Pia, I have an ex like that as well. It was enough to make me stop trusting my judgment for a very long time. It also made me distrust any situation or person where I could physically feel myself being run by my emotions and not logic (ie. self help environments/people). I don't want to have to have my B.S. protection on with anyone – far prefer WYSIWYG.
        My recent post Help this maximizer spend money please…

        • viv66 says:

          My head was in a mess for a long while afterwards, Jacq. It probably still is.
          The thing about that sort of person, they know how to open people, instinctively, like knowing exactly where to push the knife into an oyster and watch it flip open to be consumed.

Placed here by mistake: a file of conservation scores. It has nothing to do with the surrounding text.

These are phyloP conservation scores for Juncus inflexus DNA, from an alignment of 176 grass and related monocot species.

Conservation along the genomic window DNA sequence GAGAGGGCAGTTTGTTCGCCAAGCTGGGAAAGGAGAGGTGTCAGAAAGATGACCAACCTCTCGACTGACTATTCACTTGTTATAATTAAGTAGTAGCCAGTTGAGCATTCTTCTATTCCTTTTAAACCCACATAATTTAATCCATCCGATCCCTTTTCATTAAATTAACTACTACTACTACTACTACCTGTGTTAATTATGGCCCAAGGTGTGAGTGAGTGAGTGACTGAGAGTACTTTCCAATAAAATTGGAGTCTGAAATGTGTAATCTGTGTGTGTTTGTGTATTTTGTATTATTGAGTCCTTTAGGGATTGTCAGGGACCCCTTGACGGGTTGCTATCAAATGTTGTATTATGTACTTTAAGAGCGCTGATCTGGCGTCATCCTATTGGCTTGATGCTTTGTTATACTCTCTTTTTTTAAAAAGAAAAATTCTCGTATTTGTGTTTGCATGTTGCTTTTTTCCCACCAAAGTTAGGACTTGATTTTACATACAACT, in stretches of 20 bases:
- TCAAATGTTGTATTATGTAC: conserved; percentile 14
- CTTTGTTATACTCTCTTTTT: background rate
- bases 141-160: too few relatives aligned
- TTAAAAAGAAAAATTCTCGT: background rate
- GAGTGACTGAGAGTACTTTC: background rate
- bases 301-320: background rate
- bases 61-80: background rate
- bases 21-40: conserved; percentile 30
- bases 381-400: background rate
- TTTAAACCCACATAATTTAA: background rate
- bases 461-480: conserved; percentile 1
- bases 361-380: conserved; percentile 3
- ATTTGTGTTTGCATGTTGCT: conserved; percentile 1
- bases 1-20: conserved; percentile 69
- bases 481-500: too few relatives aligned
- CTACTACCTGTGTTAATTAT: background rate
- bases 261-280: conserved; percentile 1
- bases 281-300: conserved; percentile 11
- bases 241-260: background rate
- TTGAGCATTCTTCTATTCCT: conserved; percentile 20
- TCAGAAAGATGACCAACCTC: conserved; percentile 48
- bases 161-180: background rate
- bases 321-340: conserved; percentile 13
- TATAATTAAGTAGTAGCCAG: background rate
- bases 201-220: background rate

You have a choice to shut up tighter than even the tightest oyster and risk suffocating your soul, or learning to trust incrementally. The longer your involvement, the longer the process of recovering your ability to trust. The nice thing about the internet is you can do that, slowly and can always recourse to delete/remove/block if you find you fish out another bad'un.
          I have a BS detector; works a bit like a smoke alarm but for BS…
          xx
          My recent post Monday Meditation- Narcissus

          • Knowing "how to open people" is a trait of many personal development gurus too, often in front of a large audience. These demonstrations though often look violent to me, reducing someone to tears within minutes by bringing up their deepest fears and traumas. Legit psychotherapists don't dig into their clients, looking for buttons to push in order to get a dramatic display of emotion.